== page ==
Making Your Home Safe for the Entire Family

PPC Mr Yuk2It’s National Poison Prevention Week, so the team at the Pittsburgh Poison Center wanted to pass along some more easy tips on making your home safe for the entire family.

Many types of medication packages are billed as “child-proof,” including pharmacy prescription lids. While these bottles and blister packs may be “child-resistant” and act as a deterrent to children getting into medication, there is no such thing as child-proof.” Keep this in mind when choosing a location to keep medications. Also remember that many weekly or monthly pill boxes are not child-resistant, let alone child-proof, and can be opened easily by curious little hands. Placing medications in a high cabinet or on top of the refrigerator often isn’t enough! Kids, even very young kids, are more innovative and determined than many adults suspect. The best way to keep kids safe from accidental ingestion of medications, prescription or over the counter, is to keep them both up high and in locked boxes.

Keep all medications in their original containers, even when traveling, and ask visitors to your home to do the same. If there is an accidental ingestion, it is much easier for poison specialists to do an accurate assessment if they can determine exactly which medications a child has ingested and how much. Though it adds to packing volume, which can be inconvenient, it helps provide critical information to the poison specialists.

Cleaning products and other chemicals (such as pool chemicals, bleach and gasoline) should also be secured behind padlocks or key locks. Similar to child lids, child locks, while a deterrent, are relatively simple to disrupt or pull off the area they are intended to secure. For more safe cleaning tips, click here.

As plants start to bloom, poison centers receive many calls about various outdoor ingestion’s; including plants such as mushrooms, wild onions and berries. While most of these plants, when found in open areas such as lawns, aren’t poisonous, they can irritate skin and/or cause upset stomach, vomiting and diarrhea. Plants found in wooded areas can be of more concern. It is best to teach children not to eat any plants from outside without the guidance of an informed adult. Keep a close eye on pets when they are outside and in the case of an ingestion’s, call the vet or animal poison center, who can offer expert guidance.

When using chemicals to treat plants be certain to wear proper personal protective equipment. While most versions of these products produced for home use aren’t actually toxic, they can be highly irritating. If possible, avoid using them on windy days. Wear goggles, gloves and masks for powders and sprays. Make certain to review package instructions to clarify how long humans and pets should be kept away from the area after use.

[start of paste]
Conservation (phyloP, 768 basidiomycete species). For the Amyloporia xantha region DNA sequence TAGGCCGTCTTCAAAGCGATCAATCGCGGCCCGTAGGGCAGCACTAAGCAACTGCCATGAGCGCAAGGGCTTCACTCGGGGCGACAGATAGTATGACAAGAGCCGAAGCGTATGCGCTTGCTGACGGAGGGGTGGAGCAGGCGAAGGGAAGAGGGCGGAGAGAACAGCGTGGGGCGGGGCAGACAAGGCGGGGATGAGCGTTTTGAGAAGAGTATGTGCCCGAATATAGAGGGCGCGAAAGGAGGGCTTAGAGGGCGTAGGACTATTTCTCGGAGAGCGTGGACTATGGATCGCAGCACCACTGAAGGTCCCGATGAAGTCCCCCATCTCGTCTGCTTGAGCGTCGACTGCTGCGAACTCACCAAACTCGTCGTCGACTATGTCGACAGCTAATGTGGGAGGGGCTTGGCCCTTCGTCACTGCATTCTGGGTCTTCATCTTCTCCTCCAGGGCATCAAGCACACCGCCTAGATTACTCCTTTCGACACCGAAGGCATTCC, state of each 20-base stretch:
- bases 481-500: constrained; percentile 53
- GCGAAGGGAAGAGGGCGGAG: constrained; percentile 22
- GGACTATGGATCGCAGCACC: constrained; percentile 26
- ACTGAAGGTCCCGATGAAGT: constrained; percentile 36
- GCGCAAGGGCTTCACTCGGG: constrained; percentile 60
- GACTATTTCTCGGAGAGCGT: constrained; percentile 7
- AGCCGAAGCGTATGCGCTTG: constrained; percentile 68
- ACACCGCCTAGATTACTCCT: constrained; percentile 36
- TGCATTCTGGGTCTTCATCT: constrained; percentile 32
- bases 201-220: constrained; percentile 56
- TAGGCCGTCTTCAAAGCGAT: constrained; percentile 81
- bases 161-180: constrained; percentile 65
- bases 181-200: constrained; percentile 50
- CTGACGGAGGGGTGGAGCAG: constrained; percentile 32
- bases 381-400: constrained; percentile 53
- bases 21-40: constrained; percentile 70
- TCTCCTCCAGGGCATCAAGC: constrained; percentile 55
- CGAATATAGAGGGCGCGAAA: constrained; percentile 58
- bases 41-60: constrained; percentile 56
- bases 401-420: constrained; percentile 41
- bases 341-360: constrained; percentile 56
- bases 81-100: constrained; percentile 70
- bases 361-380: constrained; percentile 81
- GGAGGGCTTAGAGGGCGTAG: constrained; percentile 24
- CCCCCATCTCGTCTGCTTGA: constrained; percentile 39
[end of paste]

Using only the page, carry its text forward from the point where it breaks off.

Along with warmer weather come household pests, such as mice, wasps, or ants. If you find it necessary to put out poisons, do not place them in the open where children or pets may have easy access. Behind a door secured with a lock is best. If you need to set off a fogger, open all windows prior to doing so and remove all persons from the home. If you decide to call an exterminator, discuss precautions with the company ahead of time, and record the names of any chemicals used in case you have questions of the poison center at a later date. Poison specialists cannot do an accurate assessment if they don’t know what they’re dealing with!  Ant traps should also be concealed as possible, even though the chemical in most ant traps is effectively non-toxic and does not present a hazard to humans or pets in small amounts.

Do not approach or play with any wild animals. Both mammals and reptiles are more likely to attack if they feel threatened or trapped. While small rodents carry a risk of rabies, it’s best to leave them alone. There are several different types of poisonous snakes native to Pennsylvania. Only an expert can make an accurate identification. As with mammals, it’s best to leave them alone — even non-poisonous bites can cause infection.

Mr. Yuk, which was created by the Pittsburgh Poison Center and Children’s Hospital of Pittsburgh of UPMC in 1971, is a great way to educate children and avoid accidental ingestion’s. Mr. Yuk means: STOP, DO NOT TOUCH BEFORE ASKING AN ADULT. For example, it would be appropriate to place Mr. Yuk on a bottle of vitamins.

Although not toxic if taken appropriately, children should never take them without adult supervision.

You can follow Mr. Yuk on Facebook and Twitter and can purchase Mr. Yuk supplies online at www.mryuk1.com.

Your local poison center is available 24 hours a day, 7 days a week, 365 days a year to answer any additional questions and to address any poisoning concerns. Call 1-800-222-1222 to contact your regional center.

For more information on the Pittsburgh Poison Center, visit http://www.upmc.com/Services/poison-center.